An single oboe d’amore + strings and continuo, form the orchestra, along with 4 soloists and 4-part chorus.
A usual cornetto and-three-trombones-choir, reinforce the vocal parts in the opening and closing numbers.
‘To Christ, we should sing this splendid praise,
-the son of Mary, that spotless maid-
as far as the gentle sun shines,
reaching all the way, to the ends of the world.’
This archaic, antiquated, but imitative and beautiful choral motet, leads off with the tenor voice, followed by altos and basses, finally voiced, in double time, by the sopranos, with their cornetto accompaniment, the whole of course, underpinned and reinforced, with brass weight.
The energized, agitated and independent bass line, impresses upon us, the simple fact, that our newly energized faith, must be active, motivated and focused, towards our life source.
‘You, creature, exalted by God,
seek not to understand, but just marvel.
God would gain the salvation of flesh, through flesh,
-how great is the creator of all things and how despised and mean you are-
In order to save you, from ruin and perdition.’
The phrase structure cannot be ignored, as two lots of 3 bars, are followed, by two, of 1 bar and rounded off, with one of 3 bars + a minim and the message is surely, that any understanding, in the world of spirit, can never be anything more, than uneven. The better way, is simply just to marvel.
Oboe and voice dovetail and balance each other, as best they can and within the world they seek to address.
At 52, three phrases of 3 bars, settle us,
into the recognition of creator greatness,
-as opposed to human meanness
and the final phrase, with its quaver upbeat, seems a little less uneven, as ruin and perdition, are banished.
‘This boundless, essence of grace,
has not chosen heaven for His dwelling place.
This grace knows no bounds.
Small wonder then, that sense and reason,
-here on earth,
fail to comprehend such things as grace, poured into such a pure heart.
God has chosen a pure body, as a temple for His honour,
so that He may face and turn, towards humanity, in such a wonderous way.
This secco recit is serious and profound, in its declamation of this narrative and continues to be so, in a rather pedestrian way, way, until we get to last line, where the last four notes fail to alight on an expected f sharp minor ending, being transported, Beethoven-like (C.F 9th symphony, bar 842) to a blissful C major.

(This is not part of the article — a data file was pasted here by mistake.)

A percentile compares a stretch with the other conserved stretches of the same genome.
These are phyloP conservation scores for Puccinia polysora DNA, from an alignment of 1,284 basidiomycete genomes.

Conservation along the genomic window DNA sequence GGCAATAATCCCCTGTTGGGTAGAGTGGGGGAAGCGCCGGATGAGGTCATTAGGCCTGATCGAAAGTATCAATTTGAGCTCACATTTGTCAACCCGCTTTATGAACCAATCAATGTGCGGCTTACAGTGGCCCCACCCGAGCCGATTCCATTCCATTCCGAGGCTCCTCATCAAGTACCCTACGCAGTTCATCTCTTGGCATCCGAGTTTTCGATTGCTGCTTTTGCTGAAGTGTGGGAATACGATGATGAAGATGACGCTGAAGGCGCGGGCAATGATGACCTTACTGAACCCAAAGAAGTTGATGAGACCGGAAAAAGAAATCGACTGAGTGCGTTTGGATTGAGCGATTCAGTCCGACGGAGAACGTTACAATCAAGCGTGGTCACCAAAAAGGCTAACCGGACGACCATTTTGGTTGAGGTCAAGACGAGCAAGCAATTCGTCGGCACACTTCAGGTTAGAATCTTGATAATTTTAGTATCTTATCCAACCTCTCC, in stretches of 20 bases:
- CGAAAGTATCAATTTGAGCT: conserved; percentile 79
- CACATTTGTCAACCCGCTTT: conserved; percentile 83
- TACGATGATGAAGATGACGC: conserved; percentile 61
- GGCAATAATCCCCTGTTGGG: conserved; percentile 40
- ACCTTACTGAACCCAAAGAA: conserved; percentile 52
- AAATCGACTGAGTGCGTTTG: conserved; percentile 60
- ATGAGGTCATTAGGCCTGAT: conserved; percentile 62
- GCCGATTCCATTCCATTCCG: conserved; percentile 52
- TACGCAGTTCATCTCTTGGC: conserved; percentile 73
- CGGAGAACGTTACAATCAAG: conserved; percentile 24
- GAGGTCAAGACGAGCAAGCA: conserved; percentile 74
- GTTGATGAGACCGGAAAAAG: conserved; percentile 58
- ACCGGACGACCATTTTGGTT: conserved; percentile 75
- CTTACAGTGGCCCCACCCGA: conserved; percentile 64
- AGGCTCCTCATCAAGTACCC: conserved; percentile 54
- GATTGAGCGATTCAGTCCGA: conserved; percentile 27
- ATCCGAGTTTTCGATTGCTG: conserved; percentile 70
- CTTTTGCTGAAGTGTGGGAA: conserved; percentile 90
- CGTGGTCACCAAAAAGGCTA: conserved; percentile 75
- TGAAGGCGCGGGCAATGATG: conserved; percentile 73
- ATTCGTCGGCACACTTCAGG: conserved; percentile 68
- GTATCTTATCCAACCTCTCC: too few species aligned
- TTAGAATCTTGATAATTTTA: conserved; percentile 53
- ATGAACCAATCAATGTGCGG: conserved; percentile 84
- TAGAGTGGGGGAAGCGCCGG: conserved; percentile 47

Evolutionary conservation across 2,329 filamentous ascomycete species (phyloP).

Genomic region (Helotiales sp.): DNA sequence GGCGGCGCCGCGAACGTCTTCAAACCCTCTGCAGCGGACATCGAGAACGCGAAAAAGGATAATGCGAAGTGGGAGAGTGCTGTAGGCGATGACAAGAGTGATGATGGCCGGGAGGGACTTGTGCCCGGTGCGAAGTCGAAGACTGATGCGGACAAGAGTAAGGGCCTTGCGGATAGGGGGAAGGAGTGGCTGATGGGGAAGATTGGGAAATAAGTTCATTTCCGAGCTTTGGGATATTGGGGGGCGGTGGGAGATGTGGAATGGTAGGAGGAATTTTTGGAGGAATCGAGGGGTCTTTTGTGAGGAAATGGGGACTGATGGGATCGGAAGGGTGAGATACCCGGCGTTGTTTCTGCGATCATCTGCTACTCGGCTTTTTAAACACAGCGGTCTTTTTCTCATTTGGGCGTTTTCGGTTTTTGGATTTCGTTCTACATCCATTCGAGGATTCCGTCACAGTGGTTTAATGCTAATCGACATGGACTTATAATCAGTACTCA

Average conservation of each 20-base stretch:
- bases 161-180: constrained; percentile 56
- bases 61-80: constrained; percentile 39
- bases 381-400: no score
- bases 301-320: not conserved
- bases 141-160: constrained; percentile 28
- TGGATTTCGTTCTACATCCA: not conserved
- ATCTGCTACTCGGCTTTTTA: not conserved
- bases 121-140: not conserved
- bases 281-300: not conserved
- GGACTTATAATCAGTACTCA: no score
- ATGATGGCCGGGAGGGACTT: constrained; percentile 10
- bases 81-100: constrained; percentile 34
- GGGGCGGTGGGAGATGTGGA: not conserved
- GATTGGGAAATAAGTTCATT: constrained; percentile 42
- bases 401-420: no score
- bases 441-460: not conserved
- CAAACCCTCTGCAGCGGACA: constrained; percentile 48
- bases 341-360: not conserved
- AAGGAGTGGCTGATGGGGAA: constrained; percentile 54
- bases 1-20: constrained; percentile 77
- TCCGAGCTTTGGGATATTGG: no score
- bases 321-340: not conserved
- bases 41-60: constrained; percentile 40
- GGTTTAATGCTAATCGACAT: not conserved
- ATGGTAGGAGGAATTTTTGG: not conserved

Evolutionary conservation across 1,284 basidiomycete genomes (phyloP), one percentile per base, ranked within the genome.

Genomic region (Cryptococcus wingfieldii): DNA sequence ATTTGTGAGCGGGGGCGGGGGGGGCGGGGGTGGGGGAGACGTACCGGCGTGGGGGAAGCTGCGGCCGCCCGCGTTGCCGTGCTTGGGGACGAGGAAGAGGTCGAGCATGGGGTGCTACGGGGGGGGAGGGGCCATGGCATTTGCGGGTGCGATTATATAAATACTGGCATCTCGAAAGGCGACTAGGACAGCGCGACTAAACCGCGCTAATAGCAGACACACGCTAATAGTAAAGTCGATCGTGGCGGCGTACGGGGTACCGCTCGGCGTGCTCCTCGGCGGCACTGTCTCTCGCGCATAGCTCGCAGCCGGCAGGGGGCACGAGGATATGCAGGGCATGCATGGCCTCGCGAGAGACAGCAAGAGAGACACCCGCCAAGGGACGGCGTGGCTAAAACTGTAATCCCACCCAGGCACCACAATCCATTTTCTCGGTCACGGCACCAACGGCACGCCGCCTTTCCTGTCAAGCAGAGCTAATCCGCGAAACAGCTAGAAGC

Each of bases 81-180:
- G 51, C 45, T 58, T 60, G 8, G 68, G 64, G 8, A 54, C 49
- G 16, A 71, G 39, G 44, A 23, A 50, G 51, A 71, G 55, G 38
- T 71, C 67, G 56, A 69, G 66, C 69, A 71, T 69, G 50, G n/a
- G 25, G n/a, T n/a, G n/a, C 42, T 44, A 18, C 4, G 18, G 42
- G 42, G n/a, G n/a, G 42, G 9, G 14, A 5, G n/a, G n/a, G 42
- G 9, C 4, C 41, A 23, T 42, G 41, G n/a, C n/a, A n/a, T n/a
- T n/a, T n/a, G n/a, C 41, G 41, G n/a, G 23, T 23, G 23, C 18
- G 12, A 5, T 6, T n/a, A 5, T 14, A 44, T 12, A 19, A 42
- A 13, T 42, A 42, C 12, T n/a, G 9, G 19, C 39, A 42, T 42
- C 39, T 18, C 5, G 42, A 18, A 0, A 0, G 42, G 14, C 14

‘John leaped for joy in the womb,
when he recognised you.
Now that you are held by the arm of faith,
my heart would like to leave this world
and run, fervently, towards your crib.’
This warming string-romp, is a leap of faith, gavotte-like, with an upbeat, towards the third beat. The continuo provides a dancing partner, to this leaping Baptist, in the shape of a balanced support structure that echo’s and anticipates.
They are joined by a third dancer,19, the bass voice, weaving around and about, as it pleases, enjoying itself. And as it does, reflecting on the joys of leaping and of recognition, 35 through 53.
A more serious and sombre tone is adopted, 71, where off beat strings, 82 through 83, 91 through 92 and 100 through 103, give us the impression, that this fervent running, toward the crib, is no leaping matter at all.
‘How does my heart behold you, in your crib?
It cries with almost shaking and sealed lips,
as it presents its grateful offering to you:
takes the form, of a servant and of poverty.
Since He has done this for us,
we must join the choir of angels,
in singing a jubilant song of thanks and praise.’
This secco recit, is clear in its representation of this text, as it rises ,
-7, ‘immeasurable’, and rises,
-10, ‘angels’, and rises,
-11, ‘jubilant’, in keeping with the words.
‘Honour, praise and thanks to you,
-born of a spotless and pure maiden-
together with the father and the spirit,
from now on and through-out eternity.’
The fulness of this text, is reflected and mirrored, in a rich mellowness of low brass and strings.
A double suspension, bar 2/3, heightens our awareness, of the sort of thanks that should be given and an arrival, in D major, bar 6, reveals a side to purity, that we may not have approached, quite in this way before.
The third line’s thrilling approach to the ‘Holy-Ghost’, via a similar suspension, bar 7, -benign this time- and a rising bass part, with its falling ‘C natural’, at 9, leads in to a long prepared cadence, on F sharp major.
The last-line phrase, long, ‘now’ and for an ‘eternity’, gets stuck,
-via a bassline C sharp, B, A sharp twist-
on the dominant chord, of it own making and name.